PHILADELPHIA — Petr Mrazek was thrown to the wolves this season by the Blackhawks. Acquired to basically provide a warm body in the net, he has statistically proven to be what everyone expected: one of the NHL’s worst goaltenders.
But his mental resilience, which hasn’t let his lack of success affect his forward-looking attitude or self-confidence, has been genuinely impressive. That has been on prime display the past week, and he has finally found some success as a result.
In the Hawks’ historic 4-1 win over the Flyers on Thursday, Mrazek saved 37 of 38 shots, including 34 straight after an early goal against.
“He’s a battler,” coach Luke Richardson said. “He works hard. There’s been so many games this year where we haven’t got him a lot of goal support when he’s played well and kept us in the game. So it’s really nice to see a guy get rewarded in that way.”
Last weekend against the Kraken, Mrazek endured one of the worst nights possible, stopping one of five shots before being mercifully pulled 12 minutes in. Only 10 other goalies since the NHL began tracking shots on goal (in 1970) have recorded an appearance with a save percentage equal to or worse than Mrazek’s .200 that night.
Having made only two other starts in three weeks leading up to that disaster, it would’ve been easy for him to let his psyche slip. Fellow goaltender Alex Stalock, after all, was supposed to resume his regular starting pattern the following game against the Sabres.
But Stalock’s unfortunate concussion in practice instead gave Mrazek an immediate bounce-back opportunity — and he made the most of it, stopping 30 of 33 in the comeback win Tuesday.
“You just flush that [Seattle] game and move on,” Mrazek said Thursday. “That’s how the league works. [There are] a lot of games in a short time, so sometimes you’re going to have games like that. But you have to refocus and do it again another night.”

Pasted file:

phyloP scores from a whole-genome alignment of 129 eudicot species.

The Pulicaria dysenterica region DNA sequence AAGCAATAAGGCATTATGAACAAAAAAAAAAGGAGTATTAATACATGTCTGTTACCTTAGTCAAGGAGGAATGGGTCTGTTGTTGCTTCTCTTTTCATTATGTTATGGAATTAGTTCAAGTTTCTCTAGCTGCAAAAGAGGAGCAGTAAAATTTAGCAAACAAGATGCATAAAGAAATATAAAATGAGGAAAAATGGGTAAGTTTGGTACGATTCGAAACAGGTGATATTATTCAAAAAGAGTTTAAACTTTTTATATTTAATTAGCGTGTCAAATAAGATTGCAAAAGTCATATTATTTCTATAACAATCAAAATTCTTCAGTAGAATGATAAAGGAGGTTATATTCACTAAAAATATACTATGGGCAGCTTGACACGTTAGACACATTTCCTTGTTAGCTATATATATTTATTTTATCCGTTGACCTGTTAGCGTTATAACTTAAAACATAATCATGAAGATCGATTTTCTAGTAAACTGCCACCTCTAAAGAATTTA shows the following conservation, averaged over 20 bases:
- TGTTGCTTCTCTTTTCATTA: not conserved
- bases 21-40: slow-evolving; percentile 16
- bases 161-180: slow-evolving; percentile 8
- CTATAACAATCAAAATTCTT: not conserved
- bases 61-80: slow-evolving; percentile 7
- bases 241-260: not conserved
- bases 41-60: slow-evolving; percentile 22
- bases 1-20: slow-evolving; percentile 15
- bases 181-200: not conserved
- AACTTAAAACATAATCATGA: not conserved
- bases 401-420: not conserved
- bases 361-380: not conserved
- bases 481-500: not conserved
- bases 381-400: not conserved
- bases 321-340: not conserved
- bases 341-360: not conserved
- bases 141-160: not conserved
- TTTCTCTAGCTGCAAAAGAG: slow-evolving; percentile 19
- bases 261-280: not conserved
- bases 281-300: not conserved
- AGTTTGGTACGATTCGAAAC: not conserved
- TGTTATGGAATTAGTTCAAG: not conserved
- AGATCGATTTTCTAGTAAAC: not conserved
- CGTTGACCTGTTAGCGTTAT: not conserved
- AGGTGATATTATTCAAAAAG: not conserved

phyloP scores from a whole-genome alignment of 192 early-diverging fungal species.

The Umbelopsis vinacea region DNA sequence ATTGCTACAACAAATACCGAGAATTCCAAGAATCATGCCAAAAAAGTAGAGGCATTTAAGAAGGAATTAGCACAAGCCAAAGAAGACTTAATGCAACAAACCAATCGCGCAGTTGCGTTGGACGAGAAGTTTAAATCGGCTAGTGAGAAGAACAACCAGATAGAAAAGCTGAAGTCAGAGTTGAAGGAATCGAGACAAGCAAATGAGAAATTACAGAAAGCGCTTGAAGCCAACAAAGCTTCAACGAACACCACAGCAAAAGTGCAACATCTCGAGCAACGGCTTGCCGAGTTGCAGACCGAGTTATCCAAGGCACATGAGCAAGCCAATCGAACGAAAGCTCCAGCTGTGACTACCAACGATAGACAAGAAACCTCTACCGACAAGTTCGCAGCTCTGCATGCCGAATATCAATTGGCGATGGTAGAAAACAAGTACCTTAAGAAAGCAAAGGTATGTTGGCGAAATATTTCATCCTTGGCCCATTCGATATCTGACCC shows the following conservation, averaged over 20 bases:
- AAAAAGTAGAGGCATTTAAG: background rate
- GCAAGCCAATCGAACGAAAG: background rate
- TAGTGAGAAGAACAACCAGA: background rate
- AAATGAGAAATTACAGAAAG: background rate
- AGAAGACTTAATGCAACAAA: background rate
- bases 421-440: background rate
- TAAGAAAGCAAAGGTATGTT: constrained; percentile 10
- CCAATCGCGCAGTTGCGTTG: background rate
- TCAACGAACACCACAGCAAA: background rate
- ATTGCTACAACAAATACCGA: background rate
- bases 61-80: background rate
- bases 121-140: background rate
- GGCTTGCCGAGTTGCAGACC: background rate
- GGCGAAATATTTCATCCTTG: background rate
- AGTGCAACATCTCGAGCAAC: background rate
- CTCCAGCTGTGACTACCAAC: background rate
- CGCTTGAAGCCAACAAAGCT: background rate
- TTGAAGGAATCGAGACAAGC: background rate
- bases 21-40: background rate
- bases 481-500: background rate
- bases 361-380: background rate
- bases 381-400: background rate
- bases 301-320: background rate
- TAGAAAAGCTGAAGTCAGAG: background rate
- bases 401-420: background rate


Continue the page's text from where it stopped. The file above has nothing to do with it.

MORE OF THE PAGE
He followed that Tuesday performance with Thursday’s fantastic outing. His 38 saves marked his second-most in four years.
Some of them were rather dicey, and others downright lucky — like one puck he inadvertently pulled out of the crease with the back of his pad after it clanked off the post — but he was probably due for some good luck.
“I’ve been a little more aggressive when we are in our zone,” he added. “[When] I’m out of the blue [paint], I can see the puck well. And [our defensemen] are boxing the players out well, so I can be more aggressive. It’s working right now.”
Mrazek’s overall numbers remain ugly: he’s 5-10-1 with an .884 save percentage and a minus-7.6 GSAA. At this point, they’re pretty much doomed to finish the year ugly. One could say they were predestined in September to be ugly. But he’s nonetheless unfazed.
The Hawks have actually demonstrated some impressive resilience lately as a full team. They’ve now won five of six after rallying from a 1-0 first-intermission deficit Thursday.
The victory snapped a strange drought of 17 consecutive regular-season losses in Philadelphia, albeit with one rather notable postseason win sandwiched in the middle of that streak. Their last road victory against the Flyers previously came on Nov. 9, 1996, when Tony Amonte scored an empty-net goal to seal a 4-1 win — just the way Philipp Kurashev did Thursday.
The upswing has lifted them out of last place in the league standings — a spot now held by the Blue Jackets — and slightly reduced their current odds of landing the first overall draft pick. But Richardson is just happy to see his group finally clicking.
“We were skating really well,” Richardson said. “We were tracking well. We were really working together as that five-man unit.”